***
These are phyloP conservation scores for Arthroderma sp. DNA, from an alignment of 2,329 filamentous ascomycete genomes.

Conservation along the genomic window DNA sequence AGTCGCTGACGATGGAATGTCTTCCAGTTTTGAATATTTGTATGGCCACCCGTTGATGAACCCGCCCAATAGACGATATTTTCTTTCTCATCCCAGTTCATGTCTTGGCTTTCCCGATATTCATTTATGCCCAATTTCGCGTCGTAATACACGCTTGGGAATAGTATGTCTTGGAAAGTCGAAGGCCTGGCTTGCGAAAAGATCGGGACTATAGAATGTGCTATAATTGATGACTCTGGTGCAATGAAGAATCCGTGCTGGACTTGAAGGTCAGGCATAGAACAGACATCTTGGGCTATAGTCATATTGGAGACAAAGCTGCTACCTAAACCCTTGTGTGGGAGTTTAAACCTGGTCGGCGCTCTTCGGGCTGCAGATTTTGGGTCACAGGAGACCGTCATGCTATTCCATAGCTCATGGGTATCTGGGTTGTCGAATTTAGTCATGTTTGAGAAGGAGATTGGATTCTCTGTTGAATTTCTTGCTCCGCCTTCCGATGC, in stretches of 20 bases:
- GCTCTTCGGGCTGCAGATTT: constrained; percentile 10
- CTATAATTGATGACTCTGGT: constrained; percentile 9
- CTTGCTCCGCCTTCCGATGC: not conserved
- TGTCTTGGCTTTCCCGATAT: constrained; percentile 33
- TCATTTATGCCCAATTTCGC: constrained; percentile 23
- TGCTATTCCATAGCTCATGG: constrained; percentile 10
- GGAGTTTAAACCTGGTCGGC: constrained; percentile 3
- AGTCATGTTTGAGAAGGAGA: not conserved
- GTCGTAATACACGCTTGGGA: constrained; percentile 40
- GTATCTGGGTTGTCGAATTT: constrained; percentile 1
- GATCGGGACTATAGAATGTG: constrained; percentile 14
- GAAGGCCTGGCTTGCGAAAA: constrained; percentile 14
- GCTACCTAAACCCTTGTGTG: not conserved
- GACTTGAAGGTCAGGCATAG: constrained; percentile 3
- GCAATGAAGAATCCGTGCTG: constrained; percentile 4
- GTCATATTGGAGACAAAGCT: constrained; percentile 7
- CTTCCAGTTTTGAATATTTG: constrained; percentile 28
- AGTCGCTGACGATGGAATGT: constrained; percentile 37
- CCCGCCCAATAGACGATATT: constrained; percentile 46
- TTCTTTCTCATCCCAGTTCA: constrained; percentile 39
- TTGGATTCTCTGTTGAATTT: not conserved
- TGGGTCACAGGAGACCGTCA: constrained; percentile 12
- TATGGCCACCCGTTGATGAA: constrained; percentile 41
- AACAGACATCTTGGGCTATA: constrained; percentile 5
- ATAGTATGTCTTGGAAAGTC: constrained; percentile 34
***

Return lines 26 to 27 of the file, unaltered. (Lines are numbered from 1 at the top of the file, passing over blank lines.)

- AACAGACATCTTGGGCTATA: constrained; percentile 5
- ATAGTATGTCTTGGAAAGTC: constrained; percentile 34